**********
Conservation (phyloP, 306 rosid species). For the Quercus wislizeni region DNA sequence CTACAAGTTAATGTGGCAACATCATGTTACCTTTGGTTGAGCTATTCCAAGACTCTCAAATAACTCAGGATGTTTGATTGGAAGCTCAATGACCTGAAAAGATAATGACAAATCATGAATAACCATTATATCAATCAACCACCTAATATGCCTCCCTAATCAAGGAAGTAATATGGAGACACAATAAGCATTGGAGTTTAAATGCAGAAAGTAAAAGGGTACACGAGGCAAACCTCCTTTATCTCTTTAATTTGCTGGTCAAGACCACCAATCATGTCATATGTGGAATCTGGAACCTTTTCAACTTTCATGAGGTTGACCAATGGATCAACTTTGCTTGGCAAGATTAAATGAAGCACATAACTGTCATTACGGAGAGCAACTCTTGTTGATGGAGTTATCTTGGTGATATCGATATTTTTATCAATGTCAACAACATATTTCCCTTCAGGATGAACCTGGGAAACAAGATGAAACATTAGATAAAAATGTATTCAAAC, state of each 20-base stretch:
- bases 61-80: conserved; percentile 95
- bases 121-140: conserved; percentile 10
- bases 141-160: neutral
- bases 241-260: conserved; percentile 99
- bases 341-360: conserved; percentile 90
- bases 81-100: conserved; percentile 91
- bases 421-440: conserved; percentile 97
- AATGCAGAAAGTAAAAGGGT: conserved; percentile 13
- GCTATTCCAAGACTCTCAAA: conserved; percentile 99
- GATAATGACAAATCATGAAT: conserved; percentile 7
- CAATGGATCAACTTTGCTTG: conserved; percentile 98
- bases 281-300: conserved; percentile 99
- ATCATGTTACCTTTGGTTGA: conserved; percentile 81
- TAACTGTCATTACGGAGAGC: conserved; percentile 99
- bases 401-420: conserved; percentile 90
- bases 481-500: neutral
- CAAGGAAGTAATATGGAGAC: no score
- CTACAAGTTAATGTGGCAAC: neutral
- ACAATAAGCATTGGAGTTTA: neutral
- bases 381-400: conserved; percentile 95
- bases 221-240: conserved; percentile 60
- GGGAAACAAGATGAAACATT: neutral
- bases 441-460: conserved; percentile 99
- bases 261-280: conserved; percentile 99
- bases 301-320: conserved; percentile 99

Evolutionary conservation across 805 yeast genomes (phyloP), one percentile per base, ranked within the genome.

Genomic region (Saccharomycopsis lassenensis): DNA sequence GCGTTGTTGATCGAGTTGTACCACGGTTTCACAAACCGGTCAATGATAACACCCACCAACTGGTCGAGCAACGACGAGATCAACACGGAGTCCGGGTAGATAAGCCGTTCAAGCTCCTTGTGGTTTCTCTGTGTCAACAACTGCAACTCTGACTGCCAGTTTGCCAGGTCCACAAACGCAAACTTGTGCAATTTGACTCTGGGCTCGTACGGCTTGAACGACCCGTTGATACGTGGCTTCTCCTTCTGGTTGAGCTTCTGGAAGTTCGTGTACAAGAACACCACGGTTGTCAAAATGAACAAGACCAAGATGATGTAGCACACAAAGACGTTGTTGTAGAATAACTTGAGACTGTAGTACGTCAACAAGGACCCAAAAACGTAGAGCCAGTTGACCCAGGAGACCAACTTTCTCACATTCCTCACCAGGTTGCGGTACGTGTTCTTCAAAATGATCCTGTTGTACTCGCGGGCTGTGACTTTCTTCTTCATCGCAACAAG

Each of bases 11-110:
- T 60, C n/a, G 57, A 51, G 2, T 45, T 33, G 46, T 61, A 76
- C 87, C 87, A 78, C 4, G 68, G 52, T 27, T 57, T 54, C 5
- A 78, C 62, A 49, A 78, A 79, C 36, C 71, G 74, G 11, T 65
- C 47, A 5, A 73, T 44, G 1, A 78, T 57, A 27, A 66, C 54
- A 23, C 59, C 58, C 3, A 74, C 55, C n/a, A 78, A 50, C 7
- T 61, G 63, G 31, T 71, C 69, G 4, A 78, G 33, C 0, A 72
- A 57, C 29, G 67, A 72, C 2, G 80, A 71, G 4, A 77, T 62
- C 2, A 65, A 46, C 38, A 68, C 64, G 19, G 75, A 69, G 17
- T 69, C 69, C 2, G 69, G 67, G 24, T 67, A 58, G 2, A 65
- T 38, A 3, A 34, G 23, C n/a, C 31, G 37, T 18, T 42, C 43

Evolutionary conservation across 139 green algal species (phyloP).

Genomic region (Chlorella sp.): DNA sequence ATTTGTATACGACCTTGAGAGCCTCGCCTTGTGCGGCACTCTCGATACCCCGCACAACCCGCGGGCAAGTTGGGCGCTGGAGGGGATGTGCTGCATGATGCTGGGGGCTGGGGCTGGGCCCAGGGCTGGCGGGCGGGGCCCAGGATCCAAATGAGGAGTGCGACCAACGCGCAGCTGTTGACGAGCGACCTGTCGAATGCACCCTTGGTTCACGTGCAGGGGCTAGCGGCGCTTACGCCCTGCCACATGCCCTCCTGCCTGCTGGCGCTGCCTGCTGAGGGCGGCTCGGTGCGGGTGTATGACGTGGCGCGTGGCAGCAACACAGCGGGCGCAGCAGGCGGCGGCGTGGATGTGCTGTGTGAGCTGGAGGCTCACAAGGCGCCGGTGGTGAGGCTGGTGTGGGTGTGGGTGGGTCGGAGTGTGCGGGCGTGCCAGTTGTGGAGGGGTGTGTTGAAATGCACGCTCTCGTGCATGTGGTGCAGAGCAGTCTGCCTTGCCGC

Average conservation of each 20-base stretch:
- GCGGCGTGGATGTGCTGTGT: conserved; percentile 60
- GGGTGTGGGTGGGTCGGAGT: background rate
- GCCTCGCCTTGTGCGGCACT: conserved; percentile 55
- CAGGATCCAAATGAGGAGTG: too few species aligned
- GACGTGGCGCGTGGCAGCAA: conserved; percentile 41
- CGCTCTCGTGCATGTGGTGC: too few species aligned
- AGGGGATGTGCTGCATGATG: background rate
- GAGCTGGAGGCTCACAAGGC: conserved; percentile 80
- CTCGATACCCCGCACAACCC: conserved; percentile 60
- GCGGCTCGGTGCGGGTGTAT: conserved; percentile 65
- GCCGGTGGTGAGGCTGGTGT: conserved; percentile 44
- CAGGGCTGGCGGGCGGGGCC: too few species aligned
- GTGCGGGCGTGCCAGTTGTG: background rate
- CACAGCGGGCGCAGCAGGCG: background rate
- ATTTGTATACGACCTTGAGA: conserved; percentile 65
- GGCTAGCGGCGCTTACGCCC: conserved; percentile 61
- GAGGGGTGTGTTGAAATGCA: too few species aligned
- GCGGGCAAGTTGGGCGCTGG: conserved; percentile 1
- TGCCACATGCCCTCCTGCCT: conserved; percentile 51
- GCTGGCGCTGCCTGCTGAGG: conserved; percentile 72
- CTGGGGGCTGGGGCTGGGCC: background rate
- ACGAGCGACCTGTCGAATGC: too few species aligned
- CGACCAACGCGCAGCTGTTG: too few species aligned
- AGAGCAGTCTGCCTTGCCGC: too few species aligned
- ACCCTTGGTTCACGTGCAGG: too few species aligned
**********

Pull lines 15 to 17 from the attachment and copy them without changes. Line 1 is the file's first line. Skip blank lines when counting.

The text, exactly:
- TAACTGTCATTACGGAGAGC: conserved; percentile 99
- bases 401-420: conserved; percentile 90
- bases 481-500: neutral